In addition to most intense geopolitical circumstances Russia has been involved in since the most heated years of the Soviet Empire, the Russian economy has been in decline since 2013 when “Putinomics” exhausted its potential for growth. Now with low oil prices, sanctions, and structural deficiencies, Moscow’s only hope is a full scale reforms program that requires a considerable shift in both foreign policy and domestic political constitution. Despite being in the most dangerous economic crisis of the past 25 years, the Russian government shows no sign of the desire to either change its foreign agenda, or implement any sound economic measures at home. With no hope for any significant change in policy in sight, Russia is bound to a slow, but painful decline which may stretch to at least 2024 when it would be highly unlikely that Putin again runs for office.

Since annexing Crimea, Russia has embarked on a downhill journey, both domestically and internationally which is clearly threatening its sustainability, capacity for economic growth, and peaceful development. Remarkably, there are still those who believe in and support Putin’s ‘strategic’ thinking and a wholesome and rosy vision of the direction Russia is headed.

There are several groups that view Kremlin’s policy as logical and coherent, although their reasoning and motivation may vary:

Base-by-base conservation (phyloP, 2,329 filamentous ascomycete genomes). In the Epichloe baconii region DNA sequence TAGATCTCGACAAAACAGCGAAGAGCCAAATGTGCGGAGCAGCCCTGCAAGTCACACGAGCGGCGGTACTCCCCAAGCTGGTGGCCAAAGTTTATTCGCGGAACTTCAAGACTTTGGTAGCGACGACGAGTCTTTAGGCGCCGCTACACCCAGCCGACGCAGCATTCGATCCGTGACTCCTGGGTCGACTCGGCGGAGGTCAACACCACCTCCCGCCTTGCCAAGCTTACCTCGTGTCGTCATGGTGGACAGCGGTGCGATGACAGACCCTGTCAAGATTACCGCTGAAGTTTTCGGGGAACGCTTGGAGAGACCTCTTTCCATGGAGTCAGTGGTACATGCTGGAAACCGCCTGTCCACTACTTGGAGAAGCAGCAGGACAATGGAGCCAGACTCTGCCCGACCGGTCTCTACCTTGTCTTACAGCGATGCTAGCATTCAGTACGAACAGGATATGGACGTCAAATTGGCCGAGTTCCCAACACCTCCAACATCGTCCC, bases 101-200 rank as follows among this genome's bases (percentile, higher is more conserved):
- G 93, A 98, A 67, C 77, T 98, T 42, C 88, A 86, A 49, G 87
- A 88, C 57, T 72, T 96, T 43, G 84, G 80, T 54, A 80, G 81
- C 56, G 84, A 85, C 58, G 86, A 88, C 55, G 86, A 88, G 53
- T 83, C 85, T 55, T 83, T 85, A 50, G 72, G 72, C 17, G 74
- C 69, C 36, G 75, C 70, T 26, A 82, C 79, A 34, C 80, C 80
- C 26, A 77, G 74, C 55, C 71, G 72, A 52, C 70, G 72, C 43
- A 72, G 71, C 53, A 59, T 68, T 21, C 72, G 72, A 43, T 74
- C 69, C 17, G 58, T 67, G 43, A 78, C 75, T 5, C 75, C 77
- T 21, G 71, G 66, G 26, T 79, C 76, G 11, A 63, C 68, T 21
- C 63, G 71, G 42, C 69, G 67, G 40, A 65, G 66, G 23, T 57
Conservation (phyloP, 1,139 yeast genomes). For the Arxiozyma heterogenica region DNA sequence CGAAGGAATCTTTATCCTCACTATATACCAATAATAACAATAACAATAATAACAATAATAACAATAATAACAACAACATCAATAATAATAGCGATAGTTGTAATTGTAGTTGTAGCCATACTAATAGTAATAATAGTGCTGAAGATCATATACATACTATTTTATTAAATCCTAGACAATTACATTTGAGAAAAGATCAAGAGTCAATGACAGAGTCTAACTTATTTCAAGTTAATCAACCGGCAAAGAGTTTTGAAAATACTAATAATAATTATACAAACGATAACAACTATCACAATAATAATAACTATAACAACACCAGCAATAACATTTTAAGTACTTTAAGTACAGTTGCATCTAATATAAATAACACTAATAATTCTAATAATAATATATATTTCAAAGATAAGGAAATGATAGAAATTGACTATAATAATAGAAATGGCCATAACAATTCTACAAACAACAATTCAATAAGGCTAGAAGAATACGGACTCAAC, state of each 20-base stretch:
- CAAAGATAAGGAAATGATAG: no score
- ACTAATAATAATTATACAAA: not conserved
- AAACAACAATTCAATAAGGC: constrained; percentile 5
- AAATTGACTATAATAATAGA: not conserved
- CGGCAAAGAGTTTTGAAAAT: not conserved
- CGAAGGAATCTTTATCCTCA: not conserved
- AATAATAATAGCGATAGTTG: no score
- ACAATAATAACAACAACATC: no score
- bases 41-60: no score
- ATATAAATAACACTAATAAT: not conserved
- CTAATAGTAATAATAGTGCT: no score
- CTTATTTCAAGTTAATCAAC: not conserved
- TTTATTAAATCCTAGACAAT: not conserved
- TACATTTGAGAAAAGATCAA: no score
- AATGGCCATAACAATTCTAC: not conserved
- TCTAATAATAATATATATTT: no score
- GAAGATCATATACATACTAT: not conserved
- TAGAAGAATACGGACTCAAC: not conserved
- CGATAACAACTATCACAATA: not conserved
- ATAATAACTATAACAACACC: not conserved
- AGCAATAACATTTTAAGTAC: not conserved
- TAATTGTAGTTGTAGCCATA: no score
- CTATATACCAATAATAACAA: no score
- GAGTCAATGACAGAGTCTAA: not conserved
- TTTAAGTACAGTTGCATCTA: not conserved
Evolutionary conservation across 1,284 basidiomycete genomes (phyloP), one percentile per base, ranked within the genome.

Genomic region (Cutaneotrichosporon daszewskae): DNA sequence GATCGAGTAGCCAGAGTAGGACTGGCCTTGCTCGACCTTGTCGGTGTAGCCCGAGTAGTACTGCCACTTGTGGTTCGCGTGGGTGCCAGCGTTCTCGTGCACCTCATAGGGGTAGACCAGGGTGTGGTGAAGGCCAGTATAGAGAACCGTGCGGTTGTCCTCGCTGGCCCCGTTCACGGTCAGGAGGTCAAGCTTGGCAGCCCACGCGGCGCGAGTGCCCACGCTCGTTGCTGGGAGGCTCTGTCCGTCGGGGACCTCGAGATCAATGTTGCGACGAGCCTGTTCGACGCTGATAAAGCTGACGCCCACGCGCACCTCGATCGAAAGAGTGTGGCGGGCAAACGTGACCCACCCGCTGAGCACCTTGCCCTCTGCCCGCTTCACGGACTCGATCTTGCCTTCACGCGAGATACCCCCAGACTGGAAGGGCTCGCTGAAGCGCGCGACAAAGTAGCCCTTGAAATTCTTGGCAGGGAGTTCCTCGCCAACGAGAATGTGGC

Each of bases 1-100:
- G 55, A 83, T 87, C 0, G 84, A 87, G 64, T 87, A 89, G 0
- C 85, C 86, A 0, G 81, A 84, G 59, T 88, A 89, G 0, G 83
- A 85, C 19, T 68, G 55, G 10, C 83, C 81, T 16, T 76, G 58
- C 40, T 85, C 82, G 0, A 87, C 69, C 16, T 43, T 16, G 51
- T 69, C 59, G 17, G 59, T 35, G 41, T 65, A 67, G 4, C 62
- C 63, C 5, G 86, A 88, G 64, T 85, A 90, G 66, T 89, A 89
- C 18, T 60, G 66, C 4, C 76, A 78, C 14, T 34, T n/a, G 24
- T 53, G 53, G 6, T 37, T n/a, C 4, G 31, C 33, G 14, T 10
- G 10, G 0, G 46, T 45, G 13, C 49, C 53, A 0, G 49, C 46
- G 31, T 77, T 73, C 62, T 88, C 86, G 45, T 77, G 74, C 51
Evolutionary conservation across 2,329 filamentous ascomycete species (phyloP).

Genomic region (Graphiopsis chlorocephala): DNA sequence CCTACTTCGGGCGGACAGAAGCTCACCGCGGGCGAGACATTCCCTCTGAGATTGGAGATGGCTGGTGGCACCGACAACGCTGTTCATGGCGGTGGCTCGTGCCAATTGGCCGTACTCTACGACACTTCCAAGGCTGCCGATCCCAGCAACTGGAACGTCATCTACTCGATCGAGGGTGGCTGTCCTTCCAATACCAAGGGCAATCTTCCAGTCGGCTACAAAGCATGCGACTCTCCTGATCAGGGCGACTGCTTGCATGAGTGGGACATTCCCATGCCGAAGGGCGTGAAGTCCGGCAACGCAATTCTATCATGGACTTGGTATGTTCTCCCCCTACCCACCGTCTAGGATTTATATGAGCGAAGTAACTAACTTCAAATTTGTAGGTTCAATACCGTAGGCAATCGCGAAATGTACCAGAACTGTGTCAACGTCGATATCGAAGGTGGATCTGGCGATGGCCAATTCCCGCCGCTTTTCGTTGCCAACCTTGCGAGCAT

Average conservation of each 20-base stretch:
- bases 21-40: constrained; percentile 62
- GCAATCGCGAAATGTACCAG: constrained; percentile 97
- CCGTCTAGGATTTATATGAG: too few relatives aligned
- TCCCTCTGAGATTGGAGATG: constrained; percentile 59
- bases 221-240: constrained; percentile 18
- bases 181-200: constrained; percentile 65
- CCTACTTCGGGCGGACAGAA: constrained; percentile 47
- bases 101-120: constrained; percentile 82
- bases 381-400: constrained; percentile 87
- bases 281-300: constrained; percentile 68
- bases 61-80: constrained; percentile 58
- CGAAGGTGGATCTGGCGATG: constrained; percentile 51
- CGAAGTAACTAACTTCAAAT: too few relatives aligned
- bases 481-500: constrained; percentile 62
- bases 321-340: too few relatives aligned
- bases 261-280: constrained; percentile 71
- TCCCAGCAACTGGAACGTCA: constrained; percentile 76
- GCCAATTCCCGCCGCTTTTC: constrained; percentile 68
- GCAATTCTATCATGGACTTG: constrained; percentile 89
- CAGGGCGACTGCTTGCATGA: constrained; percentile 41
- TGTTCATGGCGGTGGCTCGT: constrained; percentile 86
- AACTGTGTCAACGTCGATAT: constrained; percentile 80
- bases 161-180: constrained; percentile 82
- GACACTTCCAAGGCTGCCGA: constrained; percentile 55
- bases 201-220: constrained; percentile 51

1. Naturally, the first, biggest and most obvious group consists of the Putin supporters in Russia and those who identify themselves as part of the so-called “Russian World”. Apart from falling victims to tremendously effective propaganda which claims that Russia is defending itself from a multitude of enemies, they tend to view foreign military adventures as a symbol of Russia’s might, and confirmation of Moscow’s reclaimed status as world super-power that still compensates their economic hardship and losses at home. The economic crisis is undeniable: the number of people living below the poverty line has doubled since 2014, as a result of counter-sanctions, most consumer goods have spiked in price from 15% to 70%. Despite the abundance of evidence that the economy is in serious decline, the majority of Russians continue to support for Putin’s policies at home and abroad. Except for rare niche manifestations, such as the truck-driver protests and the minority of so-called pro-European and other marginalized groups, no one questions the logic of Putin’s actions.